Hours: 1-4
Organized class. May be repeated when topics vary.

MGT 501 - Foundations of Management
Hours: 3
This introductory management course focuses on planning, organizing, leading, and controlling in an organizational context. It provides a framework for understanding the factors that influence how organizations evolve, function, and perform. Students will learn about contemporary managerial topics including leadership, motivation, teams, organizational culture, organizational structures, and strategic planning.

MGT 503 - Business Concepts and Tools
Hours: 3
A study of administrative processes and policy determination at the general management level through the use of case analysis. Course is open to Business majors only. Course should be taken during first semester.

MGT 510 - Family Business
Hours: 3
Students will explore the business, personal and family issues found in managing an established family business on a day-to-day basis, and planning for the future. These issues include values, life cycles, marketing strategies, succession, conflict resolution, communications, legal, and financial aspects, estate planning, governance and philanthropy.

MGT 522 - Electronic Commerce
Hours: 3
This course addresses key business and strategic management applications relevant to the use of Internet technologies, including but not limited to Internet business models, customer interface, market communications, and valuation. Some exposure to technical issues will also be provided.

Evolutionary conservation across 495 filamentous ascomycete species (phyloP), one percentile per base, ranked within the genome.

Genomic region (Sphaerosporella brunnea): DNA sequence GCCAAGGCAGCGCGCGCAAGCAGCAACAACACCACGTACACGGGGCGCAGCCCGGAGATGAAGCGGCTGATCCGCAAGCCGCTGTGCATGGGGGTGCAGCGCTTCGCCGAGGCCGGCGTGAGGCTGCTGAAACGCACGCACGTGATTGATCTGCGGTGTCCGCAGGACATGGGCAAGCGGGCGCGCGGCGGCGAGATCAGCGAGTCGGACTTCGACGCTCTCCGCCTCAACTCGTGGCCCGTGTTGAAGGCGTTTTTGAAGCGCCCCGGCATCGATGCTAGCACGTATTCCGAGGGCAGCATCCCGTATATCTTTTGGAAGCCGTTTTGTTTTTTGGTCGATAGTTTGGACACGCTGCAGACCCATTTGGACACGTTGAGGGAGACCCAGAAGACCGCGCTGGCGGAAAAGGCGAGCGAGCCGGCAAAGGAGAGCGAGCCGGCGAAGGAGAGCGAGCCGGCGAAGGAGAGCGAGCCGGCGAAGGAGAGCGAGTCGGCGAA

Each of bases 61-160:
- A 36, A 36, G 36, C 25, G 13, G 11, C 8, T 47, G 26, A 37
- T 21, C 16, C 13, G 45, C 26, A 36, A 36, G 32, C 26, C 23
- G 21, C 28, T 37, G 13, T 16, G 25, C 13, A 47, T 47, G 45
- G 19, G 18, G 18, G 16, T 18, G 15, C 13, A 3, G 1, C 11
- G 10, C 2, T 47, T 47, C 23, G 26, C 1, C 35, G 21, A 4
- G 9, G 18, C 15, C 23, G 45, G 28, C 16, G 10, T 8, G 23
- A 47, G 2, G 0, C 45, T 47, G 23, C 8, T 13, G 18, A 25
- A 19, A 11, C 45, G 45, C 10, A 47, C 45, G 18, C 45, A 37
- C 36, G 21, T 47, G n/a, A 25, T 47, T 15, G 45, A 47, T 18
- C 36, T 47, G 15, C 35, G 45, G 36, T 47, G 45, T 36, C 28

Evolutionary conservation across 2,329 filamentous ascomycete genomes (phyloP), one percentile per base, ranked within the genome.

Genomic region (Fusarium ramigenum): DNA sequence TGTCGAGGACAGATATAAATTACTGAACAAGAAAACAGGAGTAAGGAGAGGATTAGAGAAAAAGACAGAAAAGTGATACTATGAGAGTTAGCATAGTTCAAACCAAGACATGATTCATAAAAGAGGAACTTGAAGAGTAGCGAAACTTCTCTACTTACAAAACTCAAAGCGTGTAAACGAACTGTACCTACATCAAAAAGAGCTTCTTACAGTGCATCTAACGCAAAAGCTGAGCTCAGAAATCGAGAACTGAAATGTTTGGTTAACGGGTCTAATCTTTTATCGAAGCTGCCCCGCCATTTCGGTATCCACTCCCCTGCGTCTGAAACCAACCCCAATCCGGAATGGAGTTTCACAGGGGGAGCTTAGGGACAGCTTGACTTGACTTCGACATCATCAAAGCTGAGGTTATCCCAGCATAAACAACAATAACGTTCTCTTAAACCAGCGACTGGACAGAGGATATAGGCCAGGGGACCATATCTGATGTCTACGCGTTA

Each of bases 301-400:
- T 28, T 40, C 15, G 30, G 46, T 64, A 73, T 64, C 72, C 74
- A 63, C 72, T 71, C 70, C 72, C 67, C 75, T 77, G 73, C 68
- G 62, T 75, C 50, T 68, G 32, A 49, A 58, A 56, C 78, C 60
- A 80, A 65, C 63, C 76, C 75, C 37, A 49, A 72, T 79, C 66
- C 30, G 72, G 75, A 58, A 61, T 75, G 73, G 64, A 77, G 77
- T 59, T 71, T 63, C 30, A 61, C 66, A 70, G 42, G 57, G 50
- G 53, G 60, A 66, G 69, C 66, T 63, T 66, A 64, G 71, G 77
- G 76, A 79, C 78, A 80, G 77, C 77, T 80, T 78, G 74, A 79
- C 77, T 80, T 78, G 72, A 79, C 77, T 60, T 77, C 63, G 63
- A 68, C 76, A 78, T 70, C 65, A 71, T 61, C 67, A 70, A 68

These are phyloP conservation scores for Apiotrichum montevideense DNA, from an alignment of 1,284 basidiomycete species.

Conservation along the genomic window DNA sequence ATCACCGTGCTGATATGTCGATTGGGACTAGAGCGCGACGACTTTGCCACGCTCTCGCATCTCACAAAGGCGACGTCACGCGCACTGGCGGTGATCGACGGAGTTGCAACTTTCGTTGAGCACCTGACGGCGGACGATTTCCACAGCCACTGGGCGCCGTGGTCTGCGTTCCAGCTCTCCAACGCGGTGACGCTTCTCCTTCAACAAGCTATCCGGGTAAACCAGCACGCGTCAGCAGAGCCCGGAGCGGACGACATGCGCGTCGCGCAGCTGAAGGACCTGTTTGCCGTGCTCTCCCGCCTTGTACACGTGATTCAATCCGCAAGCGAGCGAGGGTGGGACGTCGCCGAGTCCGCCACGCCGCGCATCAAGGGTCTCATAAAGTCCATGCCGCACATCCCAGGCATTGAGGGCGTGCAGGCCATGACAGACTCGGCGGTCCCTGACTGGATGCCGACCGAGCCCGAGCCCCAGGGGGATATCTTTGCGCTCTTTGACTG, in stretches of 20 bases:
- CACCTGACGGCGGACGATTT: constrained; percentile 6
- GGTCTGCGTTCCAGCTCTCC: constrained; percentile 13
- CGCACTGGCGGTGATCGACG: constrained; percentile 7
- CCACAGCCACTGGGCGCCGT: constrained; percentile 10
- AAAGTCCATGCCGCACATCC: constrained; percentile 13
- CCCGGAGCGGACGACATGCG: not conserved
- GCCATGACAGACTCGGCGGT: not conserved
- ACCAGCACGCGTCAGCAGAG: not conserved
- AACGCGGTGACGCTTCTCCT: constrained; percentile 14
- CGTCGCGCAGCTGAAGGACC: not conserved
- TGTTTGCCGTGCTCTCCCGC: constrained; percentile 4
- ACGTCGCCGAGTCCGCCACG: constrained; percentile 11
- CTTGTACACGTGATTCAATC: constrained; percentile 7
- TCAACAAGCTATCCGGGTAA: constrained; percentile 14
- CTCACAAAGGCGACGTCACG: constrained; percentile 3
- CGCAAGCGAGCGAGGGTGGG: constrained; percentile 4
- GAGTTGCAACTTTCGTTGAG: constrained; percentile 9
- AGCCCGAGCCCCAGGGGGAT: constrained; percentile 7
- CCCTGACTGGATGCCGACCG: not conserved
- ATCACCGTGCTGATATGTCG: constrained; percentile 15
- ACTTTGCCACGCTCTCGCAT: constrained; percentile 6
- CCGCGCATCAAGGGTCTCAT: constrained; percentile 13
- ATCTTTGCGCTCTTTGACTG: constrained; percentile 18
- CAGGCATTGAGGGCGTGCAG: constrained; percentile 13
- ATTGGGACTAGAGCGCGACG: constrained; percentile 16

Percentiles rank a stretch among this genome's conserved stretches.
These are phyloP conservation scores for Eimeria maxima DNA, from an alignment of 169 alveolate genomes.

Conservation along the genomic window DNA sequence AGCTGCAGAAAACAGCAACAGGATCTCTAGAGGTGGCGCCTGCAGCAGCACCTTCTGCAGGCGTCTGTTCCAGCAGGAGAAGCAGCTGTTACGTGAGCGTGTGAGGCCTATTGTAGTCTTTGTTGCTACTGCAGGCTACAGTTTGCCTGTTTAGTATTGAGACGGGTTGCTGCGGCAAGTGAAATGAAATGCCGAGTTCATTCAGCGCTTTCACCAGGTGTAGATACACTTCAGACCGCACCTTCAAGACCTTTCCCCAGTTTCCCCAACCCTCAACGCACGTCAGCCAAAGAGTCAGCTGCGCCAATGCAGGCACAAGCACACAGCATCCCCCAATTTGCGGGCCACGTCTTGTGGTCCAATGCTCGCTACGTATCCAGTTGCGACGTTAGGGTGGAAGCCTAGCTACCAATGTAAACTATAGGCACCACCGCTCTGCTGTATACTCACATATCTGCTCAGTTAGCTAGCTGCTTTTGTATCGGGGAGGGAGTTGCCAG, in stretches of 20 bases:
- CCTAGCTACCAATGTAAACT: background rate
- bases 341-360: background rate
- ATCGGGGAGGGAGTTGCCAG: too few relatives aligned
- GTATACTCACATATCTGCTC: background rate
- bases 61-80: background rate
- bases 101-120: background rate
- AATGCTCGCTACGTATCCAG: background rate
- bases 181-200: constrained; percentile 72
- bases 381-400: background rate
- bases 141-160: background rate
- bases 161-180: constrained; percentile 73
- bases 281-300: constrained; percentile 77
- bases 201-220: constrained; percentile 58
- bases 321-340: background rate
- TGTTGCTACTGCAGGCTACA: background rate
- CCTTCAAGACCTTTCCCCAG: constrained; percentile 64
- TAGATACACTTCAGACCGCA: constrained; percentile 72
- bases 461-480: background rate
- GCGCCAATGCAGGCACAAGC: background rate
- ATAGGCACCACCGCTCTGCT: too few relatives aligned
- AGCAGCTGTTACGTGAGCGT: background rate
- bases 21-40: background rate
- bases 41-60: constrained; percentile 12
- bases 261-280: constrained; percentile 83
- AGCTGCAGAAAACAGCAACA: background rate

MGT 527 - GLB/Strategic Management
Hours: 3
A study of administrative processes and policy determination at the general management level through the use of case analysis. Course open to business majors only. Should be taken during semester of graduation.

MGT 528 - Current Issues in Strategic Management
Hours: 3
This course addresses current issues in strategic management, including but not limited to such topics as competitive analysis, mergers and acquisitions, managerial ethics, global strategy, and corporate culture. Emphasis is placed on the development of critical thinking skills.

MGT 530 - The Entrepreneur
Hours: 3
This is an advanced course geared towards gaining theoretical and applied understanding of the entrepreneur and entrepreneurial lifestyle. In particular, this course addresses the implications of personality, attitudes, ethical challenges, environmental scanning and opportunity recognition mind-frame, biases and heuristics, decision-making processes, on the life of an entrepreneur.

MGT 537 - Strategic Management of Electronic Commerce
Hours: 0-3